The purpose of this study was to investigate the relationship between arousal level and blink activity; blink rate, blink amplitude and blink duration. Blink activity was examined under two different tasks in which arousal level was manipulated. One was a vigilance task (Experiment 1) for comparatively high arousal level. The other was a simple counting task in a dark and quiet room (Experiment 2) for extremely lower arousal level. Results indicated that blink rates and blink durations tended to increase as arousal level got lower in the monotonous vigilance task situations, meanwhile, blink rates and blink amplitudes decreased as a function of negative arousal level in the pre-sleep situation.
Recent computer simulation studies (Takahashi & Yamagishi, 1995, 1996) suggest the possibility that altruists outperform egoists, and the key to their advantage is a strategy called Downward OFT. The strategy calls for acting always altruistically, at the same time selecting as the target of the altruism the most altruistic person among potential recipients. The main purpose of this study was to examine whether people actually follow Downward OFT in a situation where no direct reciprocity was possible. Results were as follows: (1) Pure generalized exchange (i.e., unilateral recourse giving) did emerge and persisted over forty-five trials. (2) Subjects selected other altruists as recipients of their unilateral resource giving. (3) The tendency of altruistic subjects to discriminate among potential recipients of their altruism was stronger than that of self interested subjects. (4) Subjects who unilaterally gave more resource ended up with more profit (resource received minus resource given) than those who gave less.
Erects of marital communication and friendship- and job-related social activities on emotional support ana alienation among married women and men were examined. Causal analyses of questionnaire responses by 259 women and 185 men indicated that for both women and men, richness of marital communication made the spouse more important as the agent of emotional support, and at the same time decreased alienation. Job-related activities decreased women's alienation, while they tended to increase men's alienation. Men's social activities had a negative influence on their marital relation. In short, women and men appeared to seek different psychological functions in social activities, which in turn determined their levels of alienation.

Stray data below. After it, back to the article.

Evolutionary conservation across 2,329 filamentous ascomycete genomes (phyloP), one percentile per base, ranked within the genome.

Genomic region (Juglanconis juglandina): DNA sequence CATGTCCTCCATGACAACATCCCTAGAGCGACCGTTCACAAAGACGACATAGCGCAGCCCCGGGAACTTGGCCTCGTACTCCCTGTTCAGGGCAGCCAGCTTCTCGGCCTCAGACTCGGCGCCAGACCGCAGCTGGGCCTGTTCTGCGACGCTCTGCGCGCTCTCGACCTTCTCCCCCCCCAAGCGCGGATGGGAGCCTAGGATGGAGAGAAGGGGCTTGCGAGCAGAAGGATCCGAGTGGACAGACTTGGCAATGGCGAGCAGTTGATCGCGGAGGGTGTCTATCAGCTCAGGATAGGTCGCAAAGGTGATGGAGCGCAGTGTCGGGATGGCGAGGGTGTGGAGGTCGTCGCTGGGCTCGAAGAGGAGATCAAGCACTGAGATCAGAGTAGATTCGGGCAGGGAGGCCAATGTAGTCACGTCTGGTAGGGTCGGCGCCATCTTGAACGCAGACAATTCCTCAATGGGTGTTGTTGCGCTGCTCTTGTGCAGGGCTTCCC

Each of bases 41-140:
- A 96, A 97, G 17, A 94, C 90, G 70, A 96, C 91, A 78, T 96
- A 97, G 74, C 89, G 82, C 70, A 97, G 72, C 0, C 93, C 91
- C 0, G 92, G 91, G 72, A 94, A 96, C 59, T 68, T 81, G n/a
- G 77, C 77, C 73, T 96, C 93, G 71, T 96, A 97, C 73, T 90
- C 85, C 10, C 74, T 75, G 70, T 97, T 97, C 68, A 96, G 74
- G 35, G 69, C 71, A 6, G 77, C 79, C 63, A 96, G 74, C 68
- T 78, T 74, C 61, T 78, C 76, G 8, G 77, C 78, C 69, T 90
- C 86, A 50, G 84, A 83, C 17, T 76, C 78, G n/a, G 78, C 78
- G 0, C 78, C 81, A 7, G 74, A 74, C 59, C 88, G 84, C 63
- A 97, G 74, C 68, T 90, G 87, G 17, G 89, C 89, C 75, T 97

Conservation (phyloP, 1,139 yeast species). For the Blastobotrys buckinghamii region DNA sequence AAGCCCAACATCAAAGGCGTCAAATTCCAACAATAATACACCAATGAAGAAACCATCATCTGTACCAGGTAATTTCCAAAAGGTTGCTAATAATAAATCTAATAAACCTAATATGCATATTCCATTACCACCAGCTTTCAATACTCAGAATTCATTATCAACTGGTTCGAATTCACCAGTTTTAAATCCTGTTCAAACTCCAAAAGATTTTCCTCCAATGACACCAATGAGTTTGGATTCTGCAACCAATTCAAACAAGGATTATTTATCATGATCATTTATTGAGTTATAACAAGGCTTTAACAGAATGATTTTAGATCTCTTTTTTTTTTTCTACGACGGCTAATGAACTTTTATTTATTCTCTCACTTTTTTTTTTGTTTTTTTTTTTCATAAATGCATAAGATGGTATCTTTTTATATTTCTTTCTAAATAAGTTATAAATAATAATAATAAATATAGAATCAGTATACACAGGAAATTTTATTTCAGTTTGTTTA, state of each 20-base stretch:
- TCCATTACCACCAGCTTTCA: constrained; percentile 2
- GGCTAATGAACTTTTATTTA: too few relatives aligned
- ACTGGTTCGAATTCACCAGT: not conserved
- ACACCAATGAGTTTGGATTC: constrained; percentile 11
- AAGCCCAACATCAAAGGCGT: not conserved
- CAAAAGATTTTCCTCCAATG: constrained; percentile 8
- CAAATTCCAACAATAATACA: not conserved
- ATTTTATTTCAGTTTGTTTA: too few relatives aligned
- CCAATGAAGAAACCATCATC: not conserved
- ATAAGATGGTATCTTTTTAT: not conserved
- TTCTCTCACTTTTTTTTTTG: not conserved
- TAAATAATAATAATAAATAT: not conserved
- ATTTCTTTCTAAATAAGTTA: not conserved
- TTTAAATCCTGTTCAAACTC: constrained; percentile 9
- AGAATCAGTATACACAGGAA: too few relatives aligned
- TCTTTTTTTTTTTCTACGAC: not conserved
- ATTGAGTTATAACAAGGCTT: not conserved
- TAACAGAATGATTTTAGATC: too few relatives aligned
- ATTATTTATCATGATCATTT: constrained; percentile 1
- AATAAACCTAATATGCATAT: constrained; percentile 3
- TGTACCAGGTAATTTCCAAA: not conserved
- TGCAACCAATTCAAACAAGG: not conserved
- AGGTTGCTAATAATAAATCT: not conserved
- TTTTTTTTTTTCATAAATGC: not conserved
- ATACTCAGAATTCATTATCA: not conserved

Aversive behaviors of rats to the conditioned stimulus in the course of classical conditioning of a light (CS) and electric-shock (US) were analyzed using a stabilimeter. For the Classical Conditioning (CC) group (n=5), CS was preceded 5 s to US (1 s) using delayed conditioning procedure in the 3 daily sessions each of which was consisted of 30 reinforeing trials. For the US group (n=5), US (1 s) was presented at the same time as CC group without any CS. The results showed that the activity of the CC group during CS increased as the trials progressed, but it was not changed in the US group. Thus, animals made various kinds of activities during the CS, and these were not reflexes to the presentation of the CS but were responses that have long latencies.
The purpose of this study was to examine the ‘agari’ experiences in everyday life. ‘Agari’ is a Japanese noun (the verb form is ‘agaru’), referring to broad experiences including stage-fright, choking under pressure, social anxiety, and so on. Based upon the self-reports of 452 subjects, we constructed, in Study 1, a 52-items Features of ‘Agari’ Experience Questionnaire (FAEQ). In Study 2, another sample of 364 completed the FAEQ, and factor analysis was performed. The analysis found six primary factors: Self insufficiency, physical insufficiency, trembling, pressure, physiological response, and awareness of others. A second-order factor analysis was performed on them, and two factors emerged: Self reflection and awareness of self-importance. It may be therefore concluded that looking at the self leads to an ‘agari’ experience. In addition, hierarchical cluster analysis divided twelve ‘agari’ situations into four clusters. The clusters were differentiated by two factors of FAEQ. It is suggested that eliciting situations and associated cognitive appraisals differentiated ‘agari’ experiences.